So, the environmental movement drew the proverbial line in the sand: no Keystone XL pipeline. We’ve been fighting the tar sands for years, and will continue, but the Keystone XL has been the first clear solid rallying point and the first time in years that we greens have taken it to the street. Bill McKibben, the author and activist who has been driving the Keystone XL opposition, won the man-of-the-year award in my annual review.
Well, McKibben and the rest of the movement got the attention of the White House and in the Fall, Obama and Co. postponed the decision. The Republican ideologues in Congress are focused first and foremost in all things, the health of the government and nation a secondary consideration, on stopping President Obama’s reelection. These folks, along with a phalanx of Democrats beholden to Big Oil, upped the ante on the pipeline by legislating that the President had to decide by February 21.
He did. He said no. The State Department, in whose bailiwick the permit decision was being processed, had offered that conclusion to the President and he accepted it. The White House at the same time proffered that the Administration had been increasing energy security during its watch.
One of the arguments that the pipeline’s supporters have been making, and will continue to make in the wake of this extraordinary moment, is that the project meant jobs. Well, the supporters have likely inflated the numbers. Not surprising. The supporters say that the unions will abandon the President on this. Maybe some will, but I guess a lot of the lunch pail construction union folks weren’t ever all that supportive of Obama. I took part in a “dialogue” sponsored by the Canadian Association of Petroleum Producers last year. Pretty interesting day. Two top officials of the Building and Construction Trades Department, AFL-CIO, were as dug in on this as the oilmen were. Again, not surprising.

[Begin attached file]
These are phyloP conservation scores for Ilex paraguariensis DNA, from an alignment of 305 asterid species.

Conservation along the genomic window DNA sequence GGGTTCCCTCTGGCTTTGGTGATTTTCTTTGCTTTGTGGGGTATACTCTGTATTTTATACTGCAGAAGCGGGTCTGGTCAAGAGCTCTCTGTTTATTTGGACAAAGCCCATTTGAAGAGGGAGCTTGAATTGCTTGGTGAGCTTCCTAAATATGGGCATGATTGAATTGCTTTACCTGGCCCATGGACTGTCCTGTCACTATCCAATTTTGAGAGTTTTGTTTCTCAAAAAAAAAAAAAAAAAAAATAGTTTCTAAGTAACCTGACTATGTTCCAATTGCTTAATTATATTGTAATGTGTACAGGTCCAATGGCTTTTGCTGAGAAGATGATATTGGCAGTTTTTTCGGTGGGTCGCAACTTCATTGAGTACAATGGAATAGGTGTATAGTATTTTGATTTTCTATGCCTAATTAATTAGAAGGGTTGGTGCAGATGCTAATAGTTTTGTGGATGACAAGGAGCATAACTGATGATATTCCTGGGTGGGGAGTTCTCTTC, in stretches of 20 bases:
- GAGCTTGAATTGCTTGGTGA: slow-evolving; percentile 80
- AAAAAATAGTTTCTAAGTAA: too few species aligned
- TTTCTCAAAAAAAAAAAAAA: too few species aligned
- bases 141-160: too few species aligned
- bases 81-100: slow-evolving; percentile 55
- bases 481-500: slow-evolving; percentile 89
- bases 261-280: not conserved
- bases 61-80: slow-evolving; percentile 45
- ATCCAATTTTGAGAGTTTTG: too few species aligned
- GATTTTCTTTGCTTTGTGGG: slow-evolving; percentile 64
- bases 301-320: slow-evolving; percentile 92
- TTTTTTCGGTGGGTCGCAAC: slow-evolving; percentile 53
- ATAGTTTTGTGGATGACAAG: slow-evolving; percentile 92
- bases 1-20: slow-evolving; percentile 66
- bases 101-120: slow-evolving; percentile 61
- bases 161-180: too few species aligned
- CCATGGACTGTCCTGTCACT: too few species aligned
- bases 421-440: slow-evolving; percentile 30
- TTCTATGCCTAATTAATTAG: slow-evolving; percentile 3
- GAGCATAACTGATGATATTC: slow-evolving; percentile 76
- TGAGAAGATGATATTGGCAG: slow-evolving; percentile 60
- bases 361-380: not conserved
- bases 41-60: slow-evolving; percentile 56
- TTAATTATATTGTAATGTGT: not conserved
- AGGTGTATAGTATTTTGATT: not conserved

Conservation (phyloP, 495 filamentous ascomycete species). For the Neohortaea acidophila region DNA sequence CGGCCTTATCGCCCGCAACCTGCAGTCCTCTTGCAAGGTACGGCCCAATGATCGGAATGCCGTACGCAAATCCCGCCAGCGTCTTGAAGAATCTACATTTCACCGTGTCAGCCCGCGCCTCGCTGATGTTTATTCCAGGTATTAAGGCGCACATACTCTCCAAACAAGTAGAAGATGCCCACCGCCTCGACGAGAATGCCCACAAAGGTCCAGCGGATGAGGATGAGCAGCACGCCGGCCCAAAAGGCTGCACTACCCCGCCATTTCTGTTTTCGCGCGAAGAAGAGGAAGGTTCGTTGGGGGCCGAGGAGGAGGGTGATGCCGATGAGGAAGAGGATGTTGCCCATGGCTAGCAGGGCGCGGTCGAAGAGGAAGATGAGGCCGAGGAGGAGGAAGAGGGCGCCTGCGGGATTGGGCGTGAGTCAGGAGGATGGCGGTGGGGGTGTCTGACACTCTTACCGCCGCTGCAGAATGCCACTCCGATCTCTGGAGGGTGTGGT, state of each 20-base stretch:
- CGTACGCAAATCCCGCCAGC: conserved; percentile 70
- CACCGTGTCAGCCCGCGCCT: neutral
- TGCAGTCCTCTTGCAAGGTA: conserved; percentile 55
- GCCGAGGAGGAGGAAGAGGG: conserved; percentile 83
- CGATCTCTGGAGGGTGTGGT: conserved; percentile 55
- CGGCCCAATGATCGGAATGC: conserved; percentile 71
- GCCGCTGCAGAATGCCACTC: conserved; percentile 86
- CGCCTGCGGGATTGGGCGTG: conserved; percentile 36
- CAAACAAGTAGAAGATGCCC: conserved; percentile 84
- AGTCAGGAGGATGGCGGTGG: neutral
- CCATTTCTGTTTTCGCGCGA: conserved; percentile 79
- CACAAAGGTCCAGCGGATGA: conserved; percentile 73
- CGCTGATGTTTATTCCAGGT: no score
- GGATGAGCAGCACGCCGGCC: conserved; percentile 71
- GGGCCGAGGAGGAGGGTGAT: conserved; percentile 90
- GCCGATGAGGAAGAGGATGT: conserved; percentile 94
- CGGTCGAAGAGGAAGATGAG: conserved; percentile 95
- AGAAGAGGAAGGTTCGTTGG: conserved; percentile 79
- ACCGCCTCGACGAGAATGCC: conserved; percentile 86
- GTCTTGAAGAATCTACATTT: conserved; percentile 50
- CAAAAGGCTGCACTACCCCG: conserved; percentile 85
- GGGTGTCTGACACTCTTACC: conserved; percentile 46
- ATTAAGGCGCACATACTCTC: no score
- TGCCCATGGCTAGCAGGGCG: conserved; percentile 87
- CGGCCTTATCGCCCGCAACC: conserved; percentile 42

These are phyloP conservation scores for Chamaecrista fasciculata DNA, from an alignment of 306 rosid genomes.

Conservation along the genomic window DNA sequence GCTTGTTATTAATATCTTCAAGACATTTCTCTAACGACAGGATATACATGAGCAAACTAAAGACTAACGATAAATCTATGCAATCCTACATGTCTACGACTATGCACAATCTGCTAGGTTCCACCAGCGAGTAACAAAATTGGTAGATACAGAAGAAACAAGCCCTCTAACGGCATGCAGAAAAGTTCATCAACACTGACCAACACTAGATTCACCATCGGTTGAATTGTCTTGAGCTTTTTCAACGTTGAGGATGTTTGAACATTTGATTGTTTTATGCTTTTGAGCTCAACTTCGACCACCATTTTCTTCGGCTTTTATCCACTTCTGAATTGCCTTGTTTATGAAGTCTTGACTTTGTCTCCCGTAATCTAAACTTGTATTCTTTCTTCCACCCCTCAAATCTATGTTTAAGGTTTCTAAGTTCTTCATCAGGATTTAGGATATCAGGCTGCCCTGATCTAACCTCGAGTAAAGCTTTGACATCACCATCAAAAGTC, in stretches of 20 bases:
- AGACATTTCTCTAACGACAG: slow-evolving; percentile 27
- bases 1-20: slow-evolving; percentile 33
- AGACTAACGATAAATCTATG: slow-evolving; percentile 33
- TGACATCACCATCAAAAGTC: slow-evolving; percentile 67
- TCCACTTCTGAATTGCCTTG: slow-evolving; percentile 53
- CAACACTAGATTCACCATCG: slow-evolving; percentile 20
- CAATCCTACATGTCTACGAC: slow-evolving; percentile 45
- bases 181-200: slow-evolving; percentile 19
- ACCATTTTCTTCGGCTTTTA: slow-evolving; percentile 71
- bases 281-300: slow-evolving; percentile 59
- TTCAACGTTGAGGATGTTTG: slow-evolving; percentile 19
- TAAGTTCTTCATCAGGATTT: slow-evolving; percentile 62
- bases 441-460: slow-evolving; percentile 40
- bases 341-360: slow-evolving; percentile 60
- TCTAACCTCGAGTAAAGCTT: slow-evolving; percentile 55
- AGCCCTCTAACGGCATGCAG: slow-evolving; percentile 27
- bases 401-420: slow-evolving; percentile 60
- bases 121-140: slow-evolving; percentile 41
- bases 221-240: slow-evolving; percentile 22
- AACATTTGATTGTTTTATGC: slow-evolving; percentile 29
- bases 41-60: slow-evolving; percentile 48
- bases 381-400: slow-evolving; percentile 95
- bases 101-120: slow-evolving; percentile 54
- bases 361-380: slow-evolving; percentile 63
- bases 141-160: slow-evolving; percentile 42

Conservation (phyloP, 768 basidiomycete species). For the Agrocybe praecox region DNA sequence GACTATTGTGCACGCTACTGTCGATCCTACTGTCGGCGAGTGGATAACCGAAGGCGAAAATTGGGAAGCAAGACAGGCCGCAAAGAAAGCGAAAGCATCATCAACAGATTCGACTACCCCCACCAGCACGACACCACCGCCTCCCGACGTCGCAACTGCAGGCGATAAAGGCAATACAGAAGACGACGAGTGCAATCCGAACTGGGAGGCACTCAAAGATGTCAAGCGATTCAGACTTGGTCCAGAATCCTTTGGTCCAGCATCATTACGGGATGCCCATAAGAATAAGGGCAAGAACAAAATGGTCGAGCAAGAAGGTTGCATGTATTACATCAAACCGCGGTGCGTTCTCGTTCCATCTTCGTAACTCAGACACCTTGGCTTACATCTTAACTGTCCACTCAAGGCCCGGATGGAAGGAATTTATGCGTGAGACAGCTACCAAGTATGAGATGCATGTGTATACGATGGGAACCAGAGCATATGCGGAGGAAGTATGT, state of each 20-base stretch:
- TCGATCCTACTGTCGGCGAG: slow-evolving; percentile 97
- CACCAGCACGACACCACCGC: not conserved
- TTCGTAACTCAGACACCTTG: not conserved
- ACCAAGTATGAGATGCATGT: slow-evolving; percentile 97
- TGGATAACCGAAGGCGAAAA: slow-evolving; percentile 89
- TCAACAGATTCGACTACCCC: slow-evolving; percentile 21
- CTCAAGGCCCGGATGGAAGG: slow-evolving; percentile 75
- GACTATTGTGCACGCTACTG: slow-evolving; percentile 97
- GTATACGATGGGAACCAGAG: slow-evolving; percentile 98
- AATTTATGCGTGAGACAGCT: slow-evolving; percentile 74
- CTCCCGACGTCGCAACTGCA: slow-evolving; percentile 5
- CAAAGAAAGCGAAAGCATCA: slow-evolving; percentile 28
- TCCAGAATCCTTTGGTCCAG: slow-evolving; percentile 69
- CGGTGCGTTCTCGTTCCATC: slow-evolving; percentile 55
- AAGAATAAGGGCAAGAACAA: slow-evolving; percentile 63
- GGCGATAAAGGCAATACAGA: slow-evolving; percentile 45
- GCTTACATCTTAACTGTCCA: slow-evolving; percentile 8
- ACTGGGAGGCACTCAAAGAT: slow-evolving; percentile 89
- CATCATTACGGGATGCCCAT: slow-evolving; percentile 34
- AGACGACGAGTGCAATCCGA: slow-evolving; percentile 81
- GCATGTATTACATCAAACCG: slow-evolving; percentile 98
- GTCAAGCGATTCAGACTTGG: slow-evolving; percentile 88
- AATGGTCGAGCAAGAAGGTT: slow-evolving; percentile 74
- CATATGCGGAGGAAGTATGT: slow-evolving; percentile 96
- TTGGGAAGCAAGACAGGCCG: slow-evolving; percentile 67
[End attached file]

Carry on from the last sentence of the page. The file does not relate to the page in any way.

What might be surprising to you, however, is that union support for these sorts of projects is not monolithic. Two powerful groups, for instance, the Transport Workers Union and the Amalgamated Transit Union, are dead set against. One of their conclusions is that “Keystone XL may kill more jobs than it creates, through its contribution to the climate crisis…” Beyond this, the BlueGreen Alliance has been a powerful voice for the economic engine of clean tech. It’s a simple but powerful message: “Transforming our economy through renewable energy, energy efficiency, mass transit and rail, a new smart grid and other solutions to global warming, has the potential to create millions of jobs, while reducing global warming emissions and moving America toward energy independence.”
The Keystone XL just doesn’t fit in that picture. Neither do the tar sands that the Keystone XL would further enable. As I wrote at DeSmogBlog a while back, there is a glaring paradox in the pursuit of tar sands oil and America’s drive to decarbonize energy. The NY Times had an editorial in the wake of the President’s decision that applauded it. Instead of this boondoggle, it needs to be noted: “Far more important to the nation’s energy and environmental future is the development of renewable and alternative energy sources.”
David Roberts at Grist had this analysis: Keystone surprise: Greens stronger & GOP dumber than predicted . It’s good politics for the President too. How about that? The environmental movement will now work hard for this guy. Bill McKibben lauded the President’s courage: “Make no mistake—this is a brave decision.” But as McKibben says, this is not the end of the fight. The environmental movement in general and his group, 350.org, will, in the coming months and years, “…be fighting to shut off the flow of handouts to the oil, gas, and coal industries, and to take away their right to use the atmosphere as an open sewer into which to dump their carbon for free.”
That’s the job too of everyone who believes that the time is long past, for scores of reasons, to transition to a newer world in which energy is smart, clean and cheap.